DEAR BILLY GRAHAM: I read recently that most people decide whether or not to commit their lives to God when they’re young, and it’s actually rare for older people to turn to God. Why is that? I’d think older people would want to hurry up and make their peace with God before it’s too late. — K.W.
Yes, polls indicate that most people who commit their lives to Jesus Christ do so before they are 25 — and often much younger. It was true in my own life (I was around 17) and continues to be true in the festivals my son Franklin holds around the world.
It’s also true that comparatively few older people turn to God, even though (as you point out) it would be logical for them to do so. Why is this? The main reason is because the more we shut God out of our lives, the more calloused and insensitive our hearts become — and the harder it is for us to hear God’s call and respond to it.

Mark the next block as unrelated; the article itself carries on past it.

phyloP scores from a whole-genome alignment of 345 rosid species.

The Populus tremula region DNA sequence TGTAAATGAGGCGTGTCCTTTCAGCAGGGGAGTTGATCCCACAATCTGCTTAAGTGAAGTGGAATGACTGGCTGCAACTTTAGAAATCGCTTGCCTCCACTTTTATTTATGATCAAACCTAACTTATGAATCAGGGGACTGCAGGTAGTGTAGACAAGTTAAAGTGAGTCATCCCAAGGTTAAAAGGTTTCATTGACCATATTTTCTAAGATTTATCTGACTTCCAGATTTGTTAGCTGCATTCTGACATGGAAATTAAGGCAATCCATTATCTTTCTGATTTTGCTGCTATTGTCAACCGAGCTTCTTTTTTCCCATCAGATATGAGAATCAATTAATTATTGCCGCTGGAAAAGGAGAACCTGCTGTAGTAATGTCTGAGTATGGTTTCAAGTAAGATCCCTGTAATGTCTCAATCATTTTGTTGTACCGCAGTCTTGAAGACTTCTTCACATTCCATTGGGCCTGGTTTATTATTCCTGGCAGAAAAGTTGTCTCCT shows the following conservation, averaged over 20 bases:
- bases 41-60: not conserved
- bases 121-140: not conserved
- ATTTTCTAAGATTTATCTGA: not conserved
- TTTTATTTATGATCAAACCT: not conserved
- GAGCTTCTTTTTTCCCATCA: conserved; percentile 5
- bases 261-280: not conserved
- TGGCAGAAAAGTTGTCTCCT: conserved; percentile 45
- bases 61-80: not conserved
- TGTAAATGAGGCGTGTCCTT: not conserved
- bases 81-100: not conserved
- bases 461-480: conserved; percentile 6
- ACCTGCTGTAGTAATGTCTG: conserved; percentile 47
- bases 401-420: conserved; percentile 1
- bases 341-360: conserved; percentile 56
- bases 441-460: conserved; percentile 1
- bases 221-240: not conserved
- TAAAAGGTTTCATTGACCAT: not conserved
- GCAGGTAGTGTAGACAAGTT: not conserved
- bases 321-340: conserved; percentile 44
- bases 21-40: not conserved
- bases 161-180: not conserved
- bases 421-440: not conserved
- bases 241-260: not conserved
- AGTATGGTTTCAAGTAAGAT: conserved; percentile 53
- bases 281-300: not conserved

Just as most of us get deafer and deafer as we grow old, so our hearts grow “deafer and deafer” to God. This is why the Bible says, “Today, if you hear his voice, do not harden your hearts” (Hebrews 4:7).
But God still loves us, and even in the last hours of life, he still yearns for us to turn to Christ and trust him for our salvation. And when we do, he promises to forgive us and save us. We’ll have missed a lifetime of joy, but ahead of us is still heaven.
The two criminals who were crucified with Jesus had only hours to live, but Jesus promised the one who begged to be saved, “I tell you the truth, today you will be with me in paradise” (Luke 23:43).